“Dear Boss, our 2015 goals are impossible” – writes Liz Ryan, a regular contributor to Forbes on-line. It is a wonderful article written from the perspective of an on-the-ground employee who is once again disillusioned with the impossible goals that have been set for next year. Liz explores not only unrealistic target setting, but also the reasons middle management has for setting these targets in the first place. And they often have nothing to do with the business. The article ends with a plea to tell the truth, “Let’s make 2015 the year of truth-telling and get some tremendous products into our customers’ hands — not every product on the current plan, but most of them” suggests the employee.
Herein is the problem, the truth can be very uncomfortable. When a product plan is built from the top down, it tends to concentrate on the market and the competition. The ability to deliver is only taken into account at a later stage. So the pressure to perform a herculean task is presented to the workforce and the need to ‘negotiate’ the product plan comes into play. It is unlikely that this interaction will ever go away, but it can be mitigated to some extend through careful advanced planning and a good process.
The key is to be able to present capability ‘evidence’ at an early stage. The good news is that in today’s work environment we have the tools to capture capability data much more easily than even five years ago. Our ability to monitor processes and record output and to be able to interrogate the abundance of available data has never been so good. What’s more, this ability is now generally available to everyone and not the domain of the elite few. As such, the ‘facts’ can be made available easily and earlier than ever before.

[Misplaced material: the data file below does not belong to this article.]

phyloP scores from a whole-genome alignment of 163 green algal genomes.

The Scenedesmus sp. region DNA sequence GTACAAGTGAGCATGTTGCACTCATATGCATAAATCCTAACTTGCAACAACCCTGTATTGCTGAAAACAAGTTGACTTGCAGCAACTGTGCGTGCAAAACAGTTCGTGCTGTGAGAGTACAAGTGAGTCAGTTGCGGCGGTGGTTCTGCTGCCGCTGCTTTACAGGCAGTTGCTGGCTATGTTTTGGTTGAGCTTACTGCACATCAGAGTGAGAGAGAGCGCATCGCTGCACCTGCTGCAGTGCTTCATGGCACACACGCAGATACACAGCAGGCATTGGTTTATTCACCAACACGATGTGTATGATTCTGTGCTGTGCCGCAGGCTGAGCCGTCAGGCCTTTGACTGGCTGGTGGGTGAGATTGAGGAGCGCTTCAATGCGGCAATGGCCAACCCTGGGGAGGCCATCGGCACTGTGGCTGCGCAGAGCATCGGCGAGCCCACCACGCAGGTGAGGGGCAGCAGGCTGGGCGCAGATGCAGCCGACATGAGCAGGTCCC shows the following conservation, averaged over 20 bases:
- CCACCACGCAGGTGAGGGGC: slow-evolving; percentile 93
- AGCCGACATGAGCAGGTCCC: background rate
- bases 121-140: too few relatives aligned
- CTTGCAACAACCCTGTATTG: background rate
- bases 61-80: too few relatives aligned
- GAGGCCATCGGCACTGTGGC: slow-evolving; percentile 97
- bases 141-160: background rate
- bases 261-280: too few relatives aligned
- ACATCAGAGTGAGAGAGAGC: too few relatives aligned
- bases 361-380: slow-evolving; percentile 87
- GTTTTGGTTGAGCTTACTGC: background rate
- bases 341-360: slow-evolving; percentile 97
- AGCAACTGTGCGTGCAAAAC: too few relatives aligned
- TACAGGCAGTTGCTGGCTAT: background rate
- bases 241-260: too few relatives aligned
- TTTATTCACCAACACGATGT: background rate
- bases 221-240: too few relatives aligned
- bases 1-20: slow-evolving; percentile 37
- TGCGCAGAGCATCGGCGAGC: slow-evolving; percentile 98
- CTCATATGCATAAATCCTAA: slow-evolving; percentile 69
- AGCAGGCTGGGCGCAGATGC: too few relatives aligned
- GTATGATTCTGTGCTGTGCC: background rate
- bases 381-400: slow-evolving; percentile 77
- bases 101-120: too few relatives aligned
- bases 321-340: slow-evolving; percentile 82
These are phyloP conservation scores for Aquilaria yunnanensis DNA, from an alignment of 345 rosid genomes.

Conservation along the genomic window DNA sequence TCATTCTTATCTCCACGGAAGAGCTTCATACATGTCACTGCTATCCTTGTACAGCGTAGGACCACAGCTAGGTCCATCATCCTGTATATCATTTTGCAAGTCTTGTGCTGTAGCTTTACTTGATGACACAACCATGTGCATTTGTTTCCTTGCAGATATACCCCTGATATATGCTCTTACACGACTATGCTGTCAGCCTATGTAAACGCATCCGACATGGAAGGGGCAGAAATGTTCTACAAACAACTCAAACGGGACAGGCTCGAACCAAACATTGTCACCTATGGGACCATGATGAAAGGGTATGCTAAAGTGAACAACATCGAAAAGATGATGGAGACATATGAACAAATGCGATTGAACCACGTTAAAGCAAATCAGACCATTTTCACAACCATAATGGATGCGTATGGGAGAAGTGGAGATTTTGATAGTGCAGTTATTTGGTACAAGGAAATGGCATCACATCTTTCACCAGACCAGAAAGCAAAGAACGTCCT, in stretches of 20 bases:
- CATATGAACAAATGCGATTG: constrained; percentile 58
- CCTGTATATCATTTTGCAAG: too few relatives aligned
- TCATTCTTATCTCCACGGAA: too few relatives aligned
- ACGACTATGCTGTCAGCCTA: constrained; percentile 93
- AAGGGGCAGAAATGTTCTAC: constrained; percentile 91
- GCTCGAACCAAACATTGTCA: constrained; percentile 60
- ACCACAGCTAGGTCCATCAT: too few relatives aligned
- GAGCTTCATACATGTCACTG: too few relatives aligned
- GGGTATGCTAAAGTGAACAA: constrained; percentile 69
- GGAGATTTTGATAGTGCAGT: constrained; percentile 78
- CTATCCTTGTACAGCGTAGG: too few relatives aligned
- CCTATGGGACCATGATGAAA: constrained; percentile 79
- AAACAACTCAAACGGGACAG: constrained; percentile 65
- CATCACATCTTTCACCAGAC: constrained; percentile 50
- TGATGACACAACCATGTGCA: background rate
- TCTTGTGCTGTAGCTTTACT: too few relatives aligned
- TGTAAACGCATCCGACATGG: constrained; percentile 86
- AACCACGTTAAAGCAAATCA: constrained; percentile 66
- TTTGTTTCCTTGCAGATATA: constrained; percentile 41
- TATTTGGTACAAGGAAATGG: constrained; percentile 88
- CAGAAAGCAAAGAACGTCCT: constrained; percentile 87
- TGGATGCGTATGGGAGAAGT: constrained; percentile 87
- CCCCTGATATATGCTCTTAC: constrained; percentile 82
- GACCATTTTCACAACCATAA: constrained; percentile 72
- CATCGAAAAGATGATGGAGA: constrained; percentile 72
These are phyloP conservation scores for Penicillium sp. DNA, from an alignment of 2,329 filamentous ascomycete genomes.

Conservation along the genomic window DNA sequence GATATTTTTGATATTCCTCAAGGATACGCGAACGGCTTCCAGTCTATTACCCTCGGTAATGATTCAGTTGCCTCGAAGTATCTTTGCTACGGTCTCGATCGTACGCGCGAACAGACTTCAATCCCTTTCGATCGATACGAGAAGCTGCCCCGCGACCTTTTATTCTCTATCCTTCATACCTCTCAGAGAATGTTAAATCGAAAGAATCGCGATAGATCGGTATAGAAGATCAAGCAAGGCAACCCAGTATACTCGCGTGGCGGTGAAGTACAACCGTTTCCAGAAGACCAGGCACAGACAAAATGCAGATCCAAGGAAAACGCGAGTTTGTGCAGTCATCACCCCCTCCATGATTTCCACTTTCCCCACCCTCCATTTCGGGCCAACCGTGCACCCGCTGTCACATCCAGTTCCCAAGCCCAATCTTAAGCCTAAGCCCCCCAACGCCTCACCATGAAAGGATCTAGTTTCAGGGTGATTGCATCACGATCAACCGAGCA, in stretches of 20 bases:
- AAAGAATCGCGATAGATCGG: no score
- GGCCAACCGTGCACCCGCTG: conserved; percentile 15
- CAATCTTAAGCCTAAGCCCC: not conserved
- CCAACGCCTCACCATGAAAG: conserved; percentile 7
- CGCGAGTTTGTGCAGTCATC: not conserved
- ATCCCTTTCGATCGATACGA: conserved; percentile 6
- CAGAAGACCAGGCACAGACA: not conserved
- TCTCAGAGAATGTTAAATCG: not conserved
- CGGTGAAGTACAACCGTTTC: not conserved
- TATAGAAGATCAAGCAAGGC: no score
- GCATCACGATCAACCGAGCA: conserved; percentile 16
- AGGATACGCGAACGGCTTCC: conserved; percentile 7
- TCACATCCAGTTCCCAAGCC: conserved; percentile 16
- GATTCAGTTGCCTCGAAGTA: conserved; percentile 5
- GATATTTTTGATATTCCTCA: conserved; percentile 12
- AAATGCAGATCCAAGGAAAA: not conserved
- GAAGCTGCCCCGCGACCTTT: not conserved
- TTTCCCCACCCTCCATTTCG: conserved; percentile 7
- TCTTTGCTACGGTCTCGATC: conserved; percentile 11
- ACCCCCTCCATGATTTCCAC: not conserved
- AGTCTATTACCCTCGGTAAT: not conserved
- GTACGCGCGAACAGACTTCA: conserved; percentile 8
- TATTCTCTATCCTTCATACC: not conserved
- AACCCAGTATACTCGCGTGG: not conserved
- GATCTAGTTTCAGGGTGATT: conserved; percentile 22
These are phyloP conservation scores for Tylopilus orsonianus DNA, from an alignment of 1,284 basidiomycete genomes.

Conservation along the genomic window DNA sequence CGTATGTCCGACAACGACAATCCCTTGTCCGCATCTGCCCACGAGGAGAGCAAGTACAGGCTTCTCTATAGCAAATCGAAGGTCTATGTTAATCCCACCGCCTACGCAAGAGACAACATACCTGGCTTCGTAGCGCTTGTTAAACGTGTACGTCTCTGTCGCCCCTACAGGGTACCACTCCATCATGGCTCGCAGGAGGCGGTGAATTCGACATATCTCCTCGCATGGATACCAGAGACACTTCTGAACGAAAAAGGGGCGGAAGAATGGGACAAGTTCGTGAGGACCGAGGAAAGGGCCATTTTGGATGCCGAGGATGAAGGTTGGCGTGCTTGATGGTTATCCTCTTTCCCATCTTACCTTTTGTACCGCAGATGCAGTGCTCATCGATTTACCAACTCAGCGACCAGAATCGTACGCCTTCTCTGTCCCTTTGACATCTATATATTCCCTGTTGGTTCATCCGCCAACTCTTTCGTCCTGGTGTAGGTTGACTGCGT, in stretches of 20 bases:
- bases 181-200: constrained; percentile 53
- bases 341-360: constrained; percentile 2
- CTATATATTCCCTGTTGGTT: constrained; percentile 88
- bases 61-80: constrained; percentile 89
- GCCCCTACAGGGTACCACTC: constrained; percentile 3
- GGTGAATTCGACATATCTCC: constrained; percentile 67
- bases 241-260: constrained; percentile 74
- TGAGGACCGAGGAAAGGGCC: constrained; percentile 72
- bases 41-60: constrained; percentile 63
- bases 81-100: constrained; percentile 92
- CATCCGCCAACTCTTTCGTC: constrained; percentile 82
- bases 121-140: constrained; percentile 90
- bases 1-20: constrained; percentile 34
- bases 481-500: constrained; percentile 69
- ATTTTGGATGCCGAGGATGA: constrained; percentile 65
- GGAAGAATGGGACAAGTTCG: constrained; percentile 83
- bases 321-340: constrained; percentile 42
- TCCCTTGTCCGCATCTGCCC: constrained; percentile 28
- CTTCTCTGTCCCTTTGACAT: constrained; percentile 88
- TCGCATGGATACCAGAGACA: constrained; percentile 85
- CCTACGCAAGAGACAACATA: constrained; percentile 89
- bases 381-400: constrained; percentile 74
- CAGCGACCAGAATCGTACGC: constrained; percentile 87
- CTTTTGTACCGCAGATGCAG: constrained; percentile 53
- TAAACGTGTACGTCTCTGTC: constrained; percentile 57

Having a ‘check-list’ item at the early stages of strategic planning to take into account delivery capability might be considered as stifling the process. Potentially this is true, but the converse is equally true, by not considering delivery capability, far too much time can be spent on ideas that will never come to fruition. As always, it is important to have a balance between creative thought and realistic ambition. If necessary, time-box an out-of-the-box thinking session!
Where the Liz Ryan article concentrates on the emotional and political aspects associated with product planning, which of course will never go away, it is evidence that should save the day. We should not be relying on emotion to prove a point; we should be looking at the hard cold facts. We may not like the outcome, but it does give us the means plan more effectively.
For more information on an effective strategic planning process, look at the Nine Steps to Success™, a methodology that widely used in both the public and private sector. The Nine Steps to Success™ is owned and promoted by the Balanced Scorecard Institute.
Balanced Scorecard Professional Training – The next Balanced Scorecard Professional (BSP) training course certified by the George Washington University and the Balanced Scorecard Institute will take place in London between March 16th and 20th 2014